I pass now from Mr. Lang to Mr. Nutt, from my friendly opponent to my opposing friend. Here the discussion deals with some remarks of mine about Cinderella, but it gradually extended to much wider issues. Mr. Nutt couples me with Mr. Newell, somewhat in the same fashion as I had coupled Mr. Lang and Mr. Hartland, and I am fitly punished for having set the example, for I have not hitherto laid down any general theory as to the origin and diffusion of folk-tales, whereas Mr. Newell has committed himself to a somewhat peculiar position on this point. In dealing with us together Mr. Nutt could not well avoid confusing the persons and confounding the issues. It so happens that in one of the results of our discussion on Miss Cox’s volume, Mr. Newell and myself arrived at the same conclusion, but I fancy that it is by far different ways. Let me say at once that with regard to the origin of the unnatural incidents in folk-tales I am of the Anthropological School, a disciple of Dr. Tylor and Mr. Lang. That by itself differentiates me, I fancy, from the erudite Secretary of the American Folk-lore Society; but while I grant that when these unnatural incidents were first used they reflected the savage culture and beliefs of the narrator, I cannot allow that they imply the same culture and beliefs whenever they are adopted as a convention of folk-telling, or are transmitted to fresh fields.

Mr. Nutt draws absolutely opposite conclusions from the existence of conventions of the folk-tale. “What is a convention?” he asks, and answers that it is a custom, mode of speech, or a turn of narration that is in full accord with the beliefs of author and audience. Au contraire, I would hold that convention was a dead mechanical form, the meaning of which is entirely absent in the minds of those using it. I may perhaps make my meaning clearer if I refer shortly to the special convention to which I was referring in my article on “Cinderella in Britain”. Analysing the ten various versions of Cinderella which have been discovered in these Isles, I found that they could be divided up into three different sections of incidents. The first set contained the archaic incidents of the animal aid, in one case of the animal mother; but this series of incidents is almost a tale by itself, a tale resembling that known in the collection of the brothers Grimm as “One eye, two eyes, and three eyes.” Then come another series of incidents, the real Cinderella story with the menial heroine and the shoe recognition. Finally, in some of the Celtic variants, the tale was expanded by a number of incidents obviously derived from the Celtic story of the “Sea Maiden”; this, we could all agree, is a late and inartistic accretion.

Now I am of opinion that the first set of incidents was not originally a part of the tale of Cinderella, but was somewhat inartistically tacked on to it as a convention of the folk-tale; for it will be observed that in one of Chambers’s variants this set of incidents is altogether omitted, and that in the other it is replaced by an entirely different set taken from the Catskin type of story. Now, if these incidents can be so easily removed or replaced, it shows, I think, that they are not a necessary and integral part of the story. This statement does not disagree, as Mr. Nutt seems to think it does, with my view that the folk-tale is a definite combination of incidents. The definite combination in the case of Cinderella consists of the following sequel of incidents:—Menial Heroine; Fairy Aid; Magic Dresses; Meeting-Place; Flight; Lost Shoe; Shoe Marriage Test; Mutilated Foot; False Bride; Bird Witness; Happy Marriage.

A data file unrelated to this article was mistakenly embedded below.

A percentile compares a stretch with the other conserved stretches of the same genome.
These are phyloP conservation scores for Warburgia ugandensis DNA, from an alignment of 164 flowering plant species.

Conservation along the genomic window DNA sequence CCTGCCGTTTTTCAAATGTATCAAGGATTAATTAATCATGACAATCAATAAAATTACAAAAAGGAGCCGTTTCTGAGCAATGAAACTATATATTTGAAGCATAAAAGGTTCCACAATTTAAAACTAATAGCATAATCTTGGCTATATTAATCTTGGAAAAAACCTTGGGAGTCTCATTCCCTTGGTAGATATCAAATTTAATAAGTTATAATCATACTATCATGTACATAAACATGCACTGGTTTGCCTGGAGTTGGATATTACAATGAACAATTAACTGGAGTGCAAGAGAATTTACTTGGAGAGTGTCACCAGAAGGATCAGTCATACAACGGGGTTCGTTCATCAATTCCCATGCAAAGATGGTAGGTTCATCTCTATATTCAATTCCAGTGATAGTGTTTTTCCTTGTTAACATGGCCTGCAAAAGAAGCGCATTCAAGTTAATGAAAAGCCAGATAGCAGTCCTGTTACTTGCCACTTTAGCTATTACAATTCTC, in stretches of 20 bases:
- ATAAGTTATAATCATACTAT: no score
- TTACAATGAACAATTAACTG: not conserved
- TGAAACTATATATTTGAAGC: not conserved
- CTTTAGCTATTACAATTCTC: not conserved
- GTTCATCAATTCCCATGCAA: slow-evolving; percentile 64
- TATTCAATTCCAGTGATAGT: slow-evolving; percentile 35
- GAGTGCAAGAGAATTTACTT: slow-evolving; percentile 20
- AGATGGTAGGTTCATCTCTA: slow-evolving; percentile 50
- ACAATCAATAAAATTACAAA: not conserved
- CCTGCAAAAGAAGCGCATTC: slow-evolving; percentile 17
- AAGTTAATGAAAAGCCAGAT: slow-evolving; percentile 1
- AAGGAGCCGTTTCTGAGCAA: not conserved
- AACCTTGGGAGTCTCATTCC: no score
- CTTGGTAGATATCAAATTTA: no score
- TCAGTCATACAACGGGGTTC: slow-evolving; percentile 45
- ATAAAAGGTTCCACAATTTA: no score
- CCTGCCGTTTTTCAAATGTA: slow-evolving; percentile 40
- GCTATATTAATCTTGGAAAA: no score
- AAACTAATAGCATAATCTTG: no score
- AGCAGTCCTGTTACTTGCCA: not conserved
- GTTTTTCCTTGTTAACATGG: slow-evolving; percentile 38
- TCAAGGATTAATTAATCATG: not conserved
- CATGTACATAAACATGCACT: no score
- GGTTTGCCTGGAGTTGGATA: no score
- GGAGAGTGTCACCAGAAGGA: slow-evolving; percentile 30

These are the essence of Cinderella; and when I speak of Cinderella I mean that particular sequel of incidents. I contend that that sequel must have at one time been hit upon by one definite folk-artist, and from him has spread throughout the Indo-European world, wherever that sequel of incidents is found. But early in the history of its diffusion it must have been “contaminated” by the introduction of the series of incidents derived from the tale now represented by the Grimms’ “One eye, two eyes, and three eyes”; in other words, at the time this happened, “One eye, two eyes, and three eyes” had become a convention of the folk-tale.

I will grant at once that it is possible that when “One eye, two eyes, and three eyes” was composed there was still surviving a belief in animal ancestry, but I see no reason for holding, as Mr. Nutt seems to hold, that this belief survived along with the story so long as it was told, which would imply that it survives in Germany in the present century; and still less do I believe that the belief survives in those countries where the story was introduced, because it might well be thought the story became popular, not because of the familiarity of the ideas contained in it, but rather because of their strangeness. Mr. Nutt thinks that he has made a point against me by stating my position in the following terms: “Fairy tales are not really old, but are stuffed full of imitations of old fairy tales which have disappeared,” and he repeats the well-worn witticism about Shakespeare being written by another fellow of the same name, whereas a truer statement of my case would be that Shakespeare’s words existed before his time, but not his works. If, however, he would only kindly add to his statement, “or have been imported from other countries,” it would be a not infelicitous statement of part of my position; it does more, it leads up to another part of my views to which I would draw attention, I believe for the first time, and that is the theory of the “survival of the fittest” in folk-tales.